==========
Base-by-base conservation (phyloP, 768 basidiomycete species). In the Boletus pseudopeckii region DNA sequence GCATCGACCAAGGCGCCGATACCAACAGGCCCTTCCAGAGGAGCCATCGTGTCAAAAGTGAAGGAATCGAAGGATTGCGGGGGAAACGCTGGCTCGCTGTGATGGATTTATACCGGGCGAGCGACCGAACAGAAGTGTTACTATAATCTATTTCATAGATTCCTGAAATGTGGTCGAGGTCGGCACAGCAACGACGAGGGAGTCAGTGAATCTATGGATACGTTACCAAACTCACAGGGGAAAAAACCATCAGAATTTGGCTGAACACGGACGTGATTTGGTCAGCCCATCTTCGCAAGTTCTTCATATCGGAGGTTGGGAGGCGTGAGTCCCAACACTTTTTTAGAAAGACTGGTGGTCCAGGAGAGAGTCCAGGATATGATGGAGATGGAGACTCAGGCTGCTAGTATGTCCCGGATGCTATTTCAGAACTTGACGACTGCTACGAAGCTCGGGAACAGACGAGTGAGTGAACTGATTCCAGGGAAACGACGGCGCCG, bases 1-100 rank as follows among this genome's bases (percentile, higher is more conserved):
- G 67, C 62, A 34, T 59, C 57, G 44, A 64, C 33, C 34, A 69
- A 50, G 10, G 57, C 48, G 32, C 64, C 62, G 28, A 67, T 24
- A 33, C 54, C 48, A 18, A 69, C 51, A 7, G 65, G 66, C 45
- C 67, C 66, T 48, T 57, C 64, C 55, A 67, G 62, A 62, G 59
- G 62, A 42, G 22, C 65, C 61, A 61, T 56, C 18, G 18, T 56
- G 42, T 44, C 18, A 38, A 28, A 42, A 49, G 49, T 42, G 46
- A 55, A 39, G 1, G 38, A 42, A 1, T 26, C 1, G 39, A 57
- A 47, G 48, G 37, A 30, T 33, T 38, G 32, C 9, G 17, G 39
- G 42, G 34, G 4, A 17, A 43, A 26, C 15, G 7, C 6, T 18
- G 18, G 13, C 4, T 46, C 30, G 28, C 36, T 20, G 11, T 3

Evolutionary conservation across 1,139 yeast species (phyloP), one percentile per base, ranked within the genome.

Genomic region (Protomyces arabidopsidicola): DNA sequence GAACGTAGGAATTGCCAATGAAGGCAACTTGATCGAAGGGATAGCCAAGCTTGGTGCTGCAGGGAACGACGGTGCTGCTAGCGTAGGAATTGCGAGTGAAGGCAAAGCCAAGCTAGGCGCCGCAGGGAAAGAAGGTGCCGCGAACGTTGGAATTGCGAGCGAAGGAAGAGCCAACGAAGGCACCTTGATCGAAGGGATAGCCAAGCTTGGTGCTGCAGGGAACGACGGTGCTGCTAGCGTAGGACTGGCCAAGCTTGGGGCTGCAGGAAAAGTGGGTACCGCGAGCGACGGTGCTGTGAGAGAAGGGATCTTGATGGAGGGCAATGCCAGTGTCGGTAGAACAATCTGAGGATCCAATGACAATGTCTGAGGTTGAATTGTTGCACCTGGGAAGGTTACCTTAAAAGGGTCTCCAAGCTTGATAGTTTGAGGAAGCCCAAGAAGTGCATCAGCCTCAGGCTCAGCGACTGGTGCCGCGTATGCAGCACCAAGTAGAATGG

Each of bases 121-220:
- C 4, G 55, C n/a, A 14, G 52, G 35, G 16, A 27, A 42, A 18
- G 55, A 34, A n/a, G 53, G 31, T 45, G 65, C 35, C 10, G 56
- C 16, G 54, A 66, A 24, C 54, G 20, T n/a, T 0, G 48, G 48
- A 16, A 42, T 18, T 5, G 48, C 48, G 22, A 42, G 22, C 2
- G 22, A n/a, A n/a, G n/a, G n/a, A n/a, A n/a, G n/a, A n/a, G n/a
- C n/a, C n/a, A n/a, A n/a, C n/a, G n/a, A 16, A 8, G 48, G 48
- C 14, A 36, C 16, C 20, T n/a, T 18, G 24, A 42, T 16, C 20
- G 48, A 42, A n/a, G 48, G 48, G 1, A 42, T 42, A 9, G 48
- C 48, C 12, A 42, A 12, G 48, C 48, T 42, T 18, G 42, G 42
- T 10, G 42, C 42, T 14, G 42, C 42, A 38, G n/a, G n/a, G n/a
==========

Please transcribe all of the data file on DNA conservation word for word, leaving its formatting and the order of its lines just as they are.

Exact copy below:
Base-by-base conservation (phyloP, 768 basidiomycete species). In the Boletus pseudopeckii region DNA sequence GCATCGACCAAGGCGCCGATACCAACAGGCCCTTCCAGAGGAGCCATCGTGTCAAAAGTGAAGGAATCGAAGGATTGCGGGGGAAACGCTGGCTCGCTGTGATGGATTTATACCGGGCGAGCGACCGAACAGAAGTGTTACTATAATCTATTTCATAGATTCCTGAAATGTGGTCGAGGTCGGCACAGCAACGACGAGGGAGTCAGTGAATCTATGGATACGTTACCAAACTCACAGGGGAAAAAACCATCAGAATTTGGCTGAACACGGACGTGATTTGGTCAGCCCATCTTCGCAAGTTCTTCATATCGGAGGTTGGGAGGCGTGAGTCCCAACACTTTTTTAGAAAGACTGGTGGTCCAGGAGAGAGTCCAGGATATGATGGAGATGGAGACTCAGGCTGCTAGTATGTCCCGGATGCTATTTCAGAACTTGACGACTGCTACGAAGCTCGGGAACAGACGAGTGAGTGAACTGATTCCAGGGAAACGACGGCGCCG, bases 1-100 rank as follows among this genome's bases (percentile, higher is more conserved):
- G 67, C 62, A 34, T 59, C 57, G 44, A 64, C 33, C 34, A 69
- A 50, G 10, G 57, C 48, G 32, C 64, C 62, G 28, A 67, T 24
- A 33, C 54, C 48, A 18, A 69, C 51, A 7, G 65, G 66, C 45
- C 67, C 66, T 48, T 57, C 64, C 55, A 67, G 62, A 62, G 59
- G 62, A 42, G 22, C 65, C 61, A 61, T 56, C 18, G 18, T 56
- G 42, T 44, C 18, A 38, A 28, A 42, A 49, G 49, T 42, G 46
- A 55, A 39, G 1, G 38, A 42, A 1, T 26, C 1, G 39, A 57
- A 47, G 48, G 37, A 30, T 33, T 38, G 32, C 9, G 17, G 39
- G 42, G 34, G 4, A 17, A 43, A 26, C 15, G 7, C 6, T 18
- G 18, G 13, C 4, T 46, C 30, G 28, C 36, T 20, G 11, T 3

Evolutionary conservation across 1,139 yeast species (phyloP), one percentile per base, ranked within the genome.

Genomic region (Protomyces arabidopsidicola): DNA sequence GAACGTAGGAATTGCCAATGAAGGCAACTTGATCGAAGGGATAGCCAAGCTTGGTGCTGCAGGGAACGACGGTGCTGCTAGCGTAGGAATTGCGAGTGAAGGCAAAGCCAAGCTAGGCGCCGCAGGGAAAGAAGGTGCCGCGAACGTTGGAATTGCGAGCGAAGGAAGAGCCAACGAAGGCACCTTGATCGAAGGGATAGCCAAGCTTGGTGCTGCAGGGAACGACGGTGCTGCTAGCGTAGGACTGGCCAAGCTTGGGGCTGCAGGAAAAGTGGGTACCGCGAGCGACGGTGCTGTGAGAGAAGGGATCTTGATGGAGGGCAATGCCAGTGTCGGTAGAACAATCTGAGGATCCAATGACAATGTCTGAGGTTGAATTGTTGCACCTGGGAAGGTTACCTTAAAAGGGTCTCCAAGCTTGATAGTTTGAGGAAGCCCAAGAAGTGCATCAGCCTCAGGCTCAGCGACTGGTGCCGCGTATGCAGCACCAAGTAGAATGG

Each of bases 121-220:
- C 4, G 55, C n/a, A 14, G 52, G 35, G 16, A 27, A 42, A 18
- G 55, A 34, A n/a, G 53, G 31, T 45, G 65, C 35, C 10, G 56
- C 16, G 54, A 66, A 24, C 54, G 20, T n/a, T 0, G 48, G 48
- A 16, A 42, T 18, T 5, G 48, C 48, G 22, A 42, G 22, C 2
- G 22, A n/a, A n/a, G n/a, G n/a, A n/a, A n/a, G n/a, A n/a, G n/a
- C n/a, C n/a, A n/a, A n/a, C n/a, G n/a, A 16, A 8, G 48, G 48
- C 14, A 36, C 16, C 20, T n/a, T 18, G 24, A 42, T 16, C 20
- G 48, A 42, A n/a, G 48, G 48, G 1, A 42, T 42, A 9, G 48
- C 48, C 12, A 42, A 12, G 48, C 48, T 42, T 18, G 42, G 42
- T 10, G 42, C 42, T 14, G 42, C 42, A 38, G n/a, G n/a, G n/a